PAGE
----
Cancer is a term used for diseases in which abnormal cells divide without control and are able to invade other tissues. Cancer cells can spread to other parts of the body through the blood and lymph systems.
The three ways that cancer spreads in the body are through:
- Tissue: cancer invades the surrounding normal tissue
- Lymph system: cancer invades the lymph system and travels through the lymph vessels to other places in the body
- Blood: cancer invades the veins and capillaries and travels through the blood to other places in the body
Cancer is not just one disease but many diseases. There are more than 100 different types of cancer. Most cancers are named for the organ or type of cell in which they start -- for example, cancer that begins in the colon is called colon cancer; cancer that begins in basal cells of the skin is called basal cell carcinoma.
Many of the most common types of cancer are found here. For others, visit the National Cancer Institute website, the source of disease information on this website.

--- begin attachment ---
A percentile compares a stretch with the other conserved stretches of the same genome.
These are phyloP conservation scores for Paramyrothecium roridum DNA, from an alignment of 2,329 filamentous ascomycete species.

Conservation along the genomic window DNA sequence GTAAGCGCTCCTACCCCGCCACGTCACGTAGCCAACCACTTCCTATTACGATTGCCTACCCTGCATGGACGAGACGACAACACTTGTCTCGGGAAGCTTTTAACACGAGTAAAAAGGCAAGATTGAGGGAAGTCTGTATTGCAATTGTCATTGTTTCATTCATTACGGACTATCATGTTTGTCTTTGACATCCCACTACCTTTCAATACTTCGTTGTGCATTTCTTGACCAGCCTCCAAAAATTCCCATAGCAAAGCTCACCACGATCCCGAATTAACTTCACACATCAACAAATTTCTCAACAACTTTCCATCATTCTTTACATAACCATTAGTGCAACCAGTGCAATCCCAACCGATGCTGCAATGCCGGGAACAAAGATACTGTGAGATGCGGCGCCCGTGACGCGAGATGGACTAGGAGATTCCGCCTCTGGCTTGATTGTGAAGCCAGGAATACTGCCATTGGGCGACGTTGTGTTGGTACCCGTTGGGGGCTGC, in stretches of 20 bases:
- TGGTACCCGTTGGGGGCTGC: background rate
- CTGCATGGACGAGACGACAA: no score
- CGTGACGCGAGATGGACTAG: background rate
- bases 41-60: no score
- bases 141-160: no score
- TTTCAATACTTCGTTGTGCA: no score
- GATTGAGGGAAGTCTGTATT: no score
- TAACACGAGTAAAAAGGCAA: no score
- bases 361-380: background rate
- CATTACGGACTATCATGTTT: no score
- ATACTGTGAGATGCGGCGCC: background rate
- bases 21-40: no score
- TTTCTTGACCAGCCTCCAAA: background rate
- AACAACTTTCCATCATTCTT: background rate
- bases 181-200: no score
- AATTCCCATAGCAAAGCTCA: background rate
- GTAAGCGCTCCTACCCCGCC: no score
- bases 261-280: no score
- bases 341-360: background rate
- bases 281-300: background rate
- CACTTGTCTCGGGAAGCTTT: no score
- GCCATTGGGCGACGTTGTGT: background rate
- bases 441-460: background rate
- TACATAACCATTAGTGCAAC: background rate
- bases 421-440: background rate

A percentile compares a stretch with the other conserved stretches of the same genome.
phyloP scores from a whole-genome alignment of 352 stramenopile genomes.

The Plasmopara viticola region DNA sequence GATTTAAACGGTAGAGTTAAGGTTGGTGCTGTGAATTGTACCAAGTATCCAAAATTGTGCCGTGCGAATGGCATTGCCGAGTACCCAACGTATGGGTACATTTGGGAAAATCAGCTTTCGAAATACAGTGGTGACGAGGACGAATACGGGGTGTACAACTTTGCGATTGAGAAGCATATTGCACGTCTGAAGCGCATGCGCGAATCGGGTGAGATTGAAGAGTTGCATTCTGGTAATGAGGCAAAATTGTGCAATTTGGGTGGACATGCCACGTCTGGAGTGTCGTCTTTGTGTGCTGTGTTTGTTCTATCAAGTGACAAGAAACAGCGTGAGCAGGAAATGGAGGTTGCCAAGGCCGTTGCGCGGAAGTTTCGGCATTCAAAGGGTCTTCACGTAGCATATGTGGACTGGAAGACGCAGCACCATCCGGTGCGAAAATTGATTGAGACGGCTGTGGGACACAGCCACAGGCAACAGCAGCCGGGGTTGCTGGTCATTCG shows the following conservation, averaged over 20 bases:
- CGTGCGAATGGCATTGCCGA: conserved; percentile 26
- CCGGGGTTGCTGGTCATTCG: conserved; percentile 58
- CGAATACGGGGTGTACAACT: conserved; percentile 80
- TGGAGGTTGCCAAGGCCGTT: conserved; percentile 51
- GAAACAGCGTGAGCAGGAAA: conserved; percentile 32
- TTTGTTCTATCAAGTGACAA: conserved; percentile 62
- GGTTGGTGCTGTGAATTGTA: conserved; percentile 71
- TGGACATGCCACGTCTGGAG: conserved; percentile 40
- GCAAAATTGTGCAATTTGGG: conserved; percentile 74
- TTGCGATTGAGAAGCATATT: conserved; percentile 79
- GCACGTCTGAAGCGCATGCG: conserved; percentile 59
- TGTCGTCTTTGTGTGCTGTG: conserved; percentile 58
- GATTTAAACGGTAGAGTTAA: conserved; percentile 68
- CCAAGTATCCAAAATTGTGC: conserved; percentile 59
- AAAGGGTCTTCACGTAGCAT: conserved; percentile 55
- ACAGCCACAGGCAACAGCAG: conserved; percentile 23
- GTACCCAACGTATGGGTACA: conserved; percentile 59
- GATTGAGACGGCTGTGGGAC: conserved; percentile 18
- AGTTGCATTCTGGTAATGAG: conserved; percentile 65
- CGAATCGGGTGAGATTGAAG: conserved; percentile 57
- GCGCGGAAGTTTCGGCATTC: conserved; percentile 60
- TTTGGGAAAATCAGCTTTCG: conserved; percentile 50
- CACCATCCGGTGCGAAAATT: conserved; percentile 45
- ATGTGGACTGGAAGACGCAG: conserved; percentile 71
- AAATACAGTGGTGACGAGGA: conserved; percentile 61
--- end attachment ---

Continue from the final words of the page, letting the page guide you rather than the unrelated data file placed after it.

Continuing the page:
Your blood is living tissue made up of liquid and solids. The liquid part, called plasma, is made of water, salts and protein. Over half of your blood is plasma. The solid part of your blood contains red blood cells, white blood cells and platelets.
Red blood cells deliver oxygen from your lungs to your tissues and organs. White blood cells fight infection and are part of your body's defense system. Platelets help blood to clot. Bone marrow, the spongy material inside your bones, makes new blood cells. Blood cells constantly die and your body makes new ones. Red blood cells live about 120 days, platelets six days and white cells less than one day.
There are many types of blood disorders, including: bleeding disorders, platelet disorders, bone marrow disorders, hemophilia and anemia. There are also several cancers of the blood including Hodgkin and non-Hodgkin lymphoma, leukemia and myeloma.